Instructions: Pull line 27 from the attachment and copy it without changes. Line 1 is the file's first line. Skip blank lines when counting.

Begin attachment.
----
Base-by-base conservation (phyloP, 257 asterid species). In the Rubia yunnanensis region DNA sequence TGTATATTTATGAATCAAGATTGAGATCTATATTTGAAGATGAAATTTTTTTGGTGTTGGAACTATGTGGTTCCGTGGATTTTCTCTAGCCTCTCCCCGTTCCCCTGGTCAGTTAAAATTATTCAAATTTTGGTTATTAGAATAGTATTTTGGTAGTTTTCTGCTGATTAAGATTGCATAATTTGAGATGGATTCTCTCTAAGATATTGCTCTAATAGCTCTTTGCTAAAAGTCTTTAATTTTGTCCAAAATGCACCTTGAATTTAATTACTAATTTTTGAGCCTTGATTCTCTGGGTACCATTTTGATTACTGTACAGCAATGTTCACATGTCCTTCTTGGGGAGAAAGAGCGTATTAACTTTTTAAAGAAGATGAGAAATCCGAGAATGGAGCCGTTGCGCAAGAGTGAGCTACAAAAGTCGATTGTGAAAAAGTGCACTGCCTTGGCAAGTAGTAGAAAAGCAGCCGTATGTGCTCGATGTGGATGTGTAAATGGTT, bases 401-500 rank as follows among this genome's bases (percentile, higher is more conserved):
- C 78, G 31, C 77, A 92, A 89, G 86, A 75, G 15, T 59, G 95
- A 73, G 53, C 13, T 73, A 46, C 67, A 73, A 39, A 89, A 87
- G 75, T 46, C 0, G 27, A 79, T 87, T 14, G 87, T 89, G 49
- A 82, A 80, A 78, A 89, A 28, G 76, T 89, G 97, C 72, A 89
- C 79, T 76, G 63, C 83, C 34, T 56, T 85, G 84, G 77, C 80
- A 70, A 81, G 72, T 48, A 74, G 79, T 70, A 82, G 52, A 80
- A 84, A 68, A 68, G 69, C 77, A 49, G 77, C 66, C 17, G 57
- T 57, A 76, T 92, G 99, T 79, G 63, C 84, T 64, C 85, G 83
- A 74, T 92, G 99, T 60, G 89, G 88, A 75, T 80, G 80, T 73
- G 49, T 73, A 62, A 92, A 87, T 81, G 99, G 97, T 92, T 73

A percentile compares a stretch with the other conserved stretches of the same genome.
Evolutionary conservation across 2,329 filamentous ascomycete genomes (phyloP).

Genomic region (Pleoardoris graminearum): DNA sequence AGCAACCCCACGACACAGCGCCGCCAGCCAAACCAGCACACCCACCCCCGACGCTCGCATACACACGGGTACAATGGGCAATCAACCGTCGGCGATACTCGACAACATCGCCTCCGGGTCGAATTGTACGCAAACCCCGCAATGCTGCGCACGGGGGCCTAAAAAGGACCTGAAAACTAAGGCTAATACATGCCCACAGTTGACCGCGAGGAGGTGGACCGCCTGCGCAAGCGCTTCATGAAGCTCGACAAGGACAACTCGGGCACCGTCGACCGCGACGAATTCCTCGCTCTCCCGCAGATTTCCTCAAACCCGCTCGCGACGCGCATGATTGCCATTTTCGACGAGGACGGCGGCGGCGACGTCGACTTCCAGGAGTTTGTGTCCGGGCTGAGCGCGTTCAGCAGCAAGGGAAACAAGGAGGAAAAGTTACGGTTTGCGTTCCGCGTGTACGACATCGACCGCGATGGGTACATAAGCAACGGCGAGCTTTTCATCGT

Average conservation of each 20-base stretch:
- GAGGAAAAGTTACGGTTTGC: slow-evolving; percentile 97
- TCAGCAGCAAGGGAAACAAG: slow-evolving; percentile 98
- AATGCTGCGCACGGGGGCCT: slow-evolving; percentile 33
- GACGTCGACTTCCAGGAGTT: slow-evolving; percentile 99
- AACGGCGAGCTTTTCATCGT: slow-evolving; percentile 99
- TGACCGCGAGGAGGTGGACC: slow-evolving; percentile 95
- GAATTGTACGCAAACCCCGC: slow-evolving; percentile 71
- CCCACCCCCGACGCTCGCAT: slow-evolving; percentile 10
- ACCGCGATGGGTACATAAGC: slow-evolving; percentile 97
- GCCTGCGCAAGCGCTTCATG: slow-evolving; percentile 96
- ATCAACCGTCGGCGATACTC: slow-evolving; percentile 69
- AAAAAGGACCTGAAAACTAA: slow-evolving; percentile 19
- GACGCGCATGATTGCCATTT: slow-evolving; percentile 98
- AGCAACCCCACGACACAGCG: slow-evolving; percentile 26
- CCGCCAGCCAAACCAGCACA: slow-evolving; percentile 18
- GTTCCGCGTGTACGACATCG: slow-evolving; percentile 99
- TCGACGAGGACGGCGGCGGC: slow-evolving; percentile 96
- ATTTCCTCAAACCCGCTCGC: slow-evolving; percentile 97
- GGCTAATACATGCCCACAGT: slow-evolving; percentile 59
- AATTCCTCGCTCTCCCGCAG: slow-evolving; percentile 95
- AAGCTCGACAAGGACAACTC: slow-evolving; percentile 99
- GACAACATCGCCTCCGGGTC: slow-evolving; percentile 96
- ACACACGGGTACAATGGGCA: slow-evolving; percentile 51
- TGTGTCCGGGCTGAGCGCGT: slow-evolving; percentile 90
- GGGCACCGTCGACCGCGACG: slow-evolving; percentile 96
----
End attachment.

- AAAAAGGACCTGAAAACTAA: slow-evolving; percentile 19